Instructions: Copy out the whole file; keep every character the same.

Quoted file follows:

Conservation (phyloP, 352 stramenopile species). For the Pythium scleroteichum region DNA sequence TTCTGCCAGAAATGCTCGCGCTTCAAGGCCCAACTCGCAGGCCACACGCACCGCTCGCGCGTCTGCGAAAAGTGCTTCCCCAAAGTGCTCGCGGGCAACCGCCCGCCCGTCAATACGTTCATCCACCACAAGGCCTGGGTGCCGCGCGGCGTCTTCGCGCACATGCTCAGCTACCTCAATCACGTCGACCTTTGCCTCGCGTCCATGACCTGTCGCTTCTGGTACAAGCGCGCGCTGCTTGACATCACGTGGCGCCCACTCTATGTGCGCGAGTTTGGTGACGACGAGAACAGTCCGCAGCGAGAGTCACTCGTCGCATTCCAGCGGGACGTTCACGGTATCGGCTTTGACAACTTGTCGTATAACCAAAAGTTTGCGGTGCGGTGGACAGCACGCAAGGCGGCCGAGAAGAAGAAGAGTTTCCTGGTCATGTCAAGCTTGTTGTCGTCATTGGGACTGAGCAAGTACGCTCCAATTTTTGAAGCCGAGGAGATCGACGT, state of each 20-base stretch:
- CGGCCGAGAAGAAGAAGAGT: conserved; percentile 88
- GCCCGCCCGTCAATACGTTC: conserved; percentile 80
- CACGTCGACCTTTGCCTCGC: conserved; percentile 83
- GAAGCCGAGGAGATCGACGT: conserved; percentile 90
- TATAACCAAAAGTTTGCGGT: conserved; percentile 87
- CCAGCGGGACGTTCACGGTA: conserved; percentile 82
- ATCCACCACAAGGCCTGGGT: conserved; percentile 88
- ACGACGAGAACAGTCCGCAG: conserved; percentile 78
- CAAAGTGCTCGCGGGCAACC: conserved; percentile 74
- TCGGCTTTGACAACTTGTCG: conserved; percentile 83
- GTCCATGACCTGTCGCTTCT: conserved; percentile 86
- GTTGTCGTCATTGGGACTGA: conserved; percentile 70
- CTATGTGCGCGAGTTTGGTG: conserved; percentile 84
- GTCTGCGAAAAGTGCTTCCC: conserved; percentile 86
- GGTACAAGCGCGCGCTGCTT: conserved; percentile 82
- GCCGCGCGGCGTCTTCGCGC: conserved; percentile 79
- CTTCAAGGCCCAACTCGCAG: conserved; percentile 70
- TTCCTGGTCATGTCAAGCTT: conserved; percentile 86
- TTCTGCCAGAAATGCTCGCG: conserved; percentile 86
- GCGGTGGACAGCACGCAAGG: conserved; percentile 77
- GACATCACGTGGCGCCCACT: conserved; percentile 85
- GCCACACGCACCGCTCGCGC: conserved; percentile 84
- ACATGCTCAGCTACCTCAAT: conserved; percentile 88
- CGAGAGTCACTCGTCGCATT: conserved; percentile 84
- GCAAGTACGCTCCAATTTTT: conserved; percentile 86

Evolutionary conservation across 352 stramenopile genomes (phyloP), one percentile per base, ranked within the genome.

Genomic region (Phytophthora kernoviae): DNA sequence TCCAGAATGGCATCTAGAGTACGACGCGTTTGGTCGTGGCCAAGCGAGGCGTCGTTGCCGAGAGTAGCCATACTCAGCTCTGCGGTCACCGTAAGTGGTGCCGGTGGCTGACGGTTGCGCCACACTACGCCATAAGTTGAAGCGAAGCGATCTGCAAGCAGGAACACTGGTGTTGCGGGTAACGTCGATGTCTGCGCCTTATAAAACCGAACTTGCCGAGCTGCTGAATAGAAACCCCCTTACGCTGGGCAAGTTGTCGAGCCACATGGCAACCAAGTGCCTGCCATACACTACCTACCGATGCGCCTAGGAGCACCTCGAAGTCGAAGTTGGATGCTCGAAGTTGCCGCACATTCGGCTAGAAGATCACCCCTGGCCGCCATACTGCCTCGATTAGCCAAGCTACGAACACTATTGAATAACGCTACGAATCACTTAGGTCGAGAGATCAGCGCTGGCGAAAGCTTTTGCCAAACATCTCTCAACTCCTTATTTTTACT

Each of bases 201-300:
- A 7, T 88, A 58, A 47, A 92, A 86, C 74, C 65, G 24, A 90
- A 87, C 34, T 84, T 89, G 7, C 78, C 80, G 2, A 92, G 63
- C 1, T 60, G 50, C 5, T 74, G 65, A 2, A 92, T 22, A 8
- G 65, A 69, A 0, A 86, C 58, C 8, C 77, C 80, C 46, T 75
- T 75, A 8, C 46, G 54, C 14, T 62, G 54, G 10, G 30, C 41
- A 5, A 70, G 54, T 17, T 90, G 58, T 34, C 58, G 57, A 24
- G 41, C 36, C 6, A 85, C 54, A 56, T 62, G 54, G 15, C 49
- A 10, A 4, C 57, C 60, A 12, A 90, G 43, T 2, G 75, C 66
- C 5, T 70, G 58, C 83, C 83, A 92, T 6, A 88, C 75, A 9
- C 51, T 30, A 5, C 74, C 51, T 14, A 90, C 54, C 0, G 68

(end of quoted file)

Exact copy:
Conservation (phyloP, 352 stramenopile species). For the Pythium scleroteichum region DNA sequence TTCTGCCAGAAATGCTCGCGCTTCAAGGCCCAACTCGCAGGCCACACGCACCGCTCGCGCGTCTGCGAAAAGTGCTTCCCCAAAGTGCTCGCGGGCAACCGCCCGCCCGTCAATACGTTCATCCACCACAAGGCCTGGGTGCCGCGCGGCGTCTTCGCGCACATGCTCAGCTACCTCAATCACGTCGACCTTTGCCTCGCGTCCATGACCTGTCGCTTCTGGTACAAGCGCGCGCTGCTTGACATCACGTGGCGCCCACTCTATGTGCGCGAGTTTGGTGACGACGAGAACAGTCCGCAGCGAGAGTCACTCGTCGCATTCCAGCGGGACGTTCACGGTATCGGCTTTGACAACTTGTCGTATAACCAAAAGTTTGCGGTGCGGTGGACAGCACGCAAGGCGGCCGAGAAGAAGAAGAGTTTCCTGGTCATGTCAAGCTTGTTGTCGTCATTGGGACTGAGCAAGTACGCTCCAATTTTTGAAGCCGAGGAGATCGACGT, state of each 20-base stretch:
- CGGCCGAGAAGAAGAAGAGT: conserved; percentile 88
- GCCCGCCCGTCAATACGTTC: conserved; percentile 80
- CACGTCGACCTTTGCCTCGC: conserved; percentile 83
- GAAGCCGAGGAGATCGACGT: conserved; percentile 90
- TATAACCAAAAGTTTGCGGT: conserved; percentile 87
- CCAGCGGGACGTTCACGGTA: conserved; percentile 82
- ATCCACCACAAGGCCTGGGT: conserved; percentile 88
- ACGACGAGAACAGTCCGCAG: conserved; percentile 78
- CAAAGTGCTCGCGGGCAACC: conserved; percentile 74
- TCGGCTTTGACAACTTGTCG: conserved; percentile 83
- GTCCATGACCTGTCGCTTCT: conserved; percentile 86
- GTTGTCGTCATTGGGACTGA: conserved; percentile 70
- CTATGTGCGCGAGTTTGGTG: conserved; percentile 84
- GTCTGCGAAAAGTGCTTCCC: conserved; percentile 86
- GGTACAAGCGCGCGCTGCTT: conserved; percentile 82
- GCCGCGCGGCGTCTTCGCGC: conserved; percentile 79
- CTTCAAGGCCCAACTCGCAG: conserved; percentile 70
- TTCCTGGTCATGTCAAGCTT: conserved; percentile 86
- TTCTGCCAGAAATGCTCGCG: conserved; percentile 86
- GCGGTGGACAGCACGCAAGG: conserved; percentile 77
- GACATCACGTGGCGCCCACT: conserved; percentile 85
- GCCACACGCACCGCTCGCGC: conserved; percentile 84
- ACATGCTCAGCTACCTCAAT: conserved; percentile 88
- CGAGAGTCACTCGTCGCATT: conserved; percentile 84
- GCAAGTACGCTCCAATTTTT: conserved; percentile 86

Evolutionary conservation across 352 stramenopile genomes (phyloP), one percentile per base, ranked within the genome.

Genomic region (Phytophthora kernoviae): DNA sequence TCCAGAATGGCATCTAGAGTACGACGCGTTTGGTCGTGGCCAAGCGAGGCGTCGTTGCCGAGAGTAGCCATACTCAGCTCTGCGGTCACCGTAAGTGGTGCCGGTGGCTGACGGTTGCGCCACACTACGCCATAAGTTGAAGCGAAGCGATCTGCAAGCAGGAACACTGGTGTTGCGGGTAACGTCGATGTCTGCGCCTTATAAAACCGAACTTGCCGAGCTGCTGAATAGAAACCCCCTTACGCTGGGCAAGTTGTCGAGCCACATGGCAACCAAGTGCCTGCCATACACTACCTACCGATGCGCCTAGGAGCACCTCGAAGTCGAAGTTGGATGCTCGAAGTTGCCGCACATTCGGCTAGAAGATCACCCCTGGCCGCCATACTGCCTCGATTAGCCAAGCTACGAACACTATTGAATAACGCTACGAATCACTTAGGTCGAGAGATCAGCGCTGGCGAAAGCTTTTGCCAAACATCTCTCAACTCCTTATTTTTACT

Each of bases 201-300:
- A 7, T 88, A 58, A 47, A 92, A 86, C 74, C 65, G 24, A 90
- A 87, C 34, T 84, T 89, G 7, C 78, C 80, G 2, A 92, G 63
- C 1, T 60, G 50, C 5, T 74, G 65, A 2, A 92, T 22, A 8
- G 65, A 69, A 0, A 86, C 58, C 8, C 77, C 80, C 46, T 75
- T 75, A 8, C 46, G 54, C 14, T 62, G 54, G 10, G 30, C 41
- A 5, A 70, G 54, T 17, T 90, G 58, T 34, C 58, G 57, A 24
- G 41, C 36, C 6, A 85, C 54, A 56, T 62, G 54, G 15, C 49
- A 10, A 4, C 57, C 60, A 12, A 90, G 43, T 2, G 75, C 66
- C 5, T 70, G 58, C 83, C 83, A 92, T 6, A 88, C 75, A 9
- C 51, T 30, A 5, C 74, C 51, T 14, A 90, C 54, C 0, G 68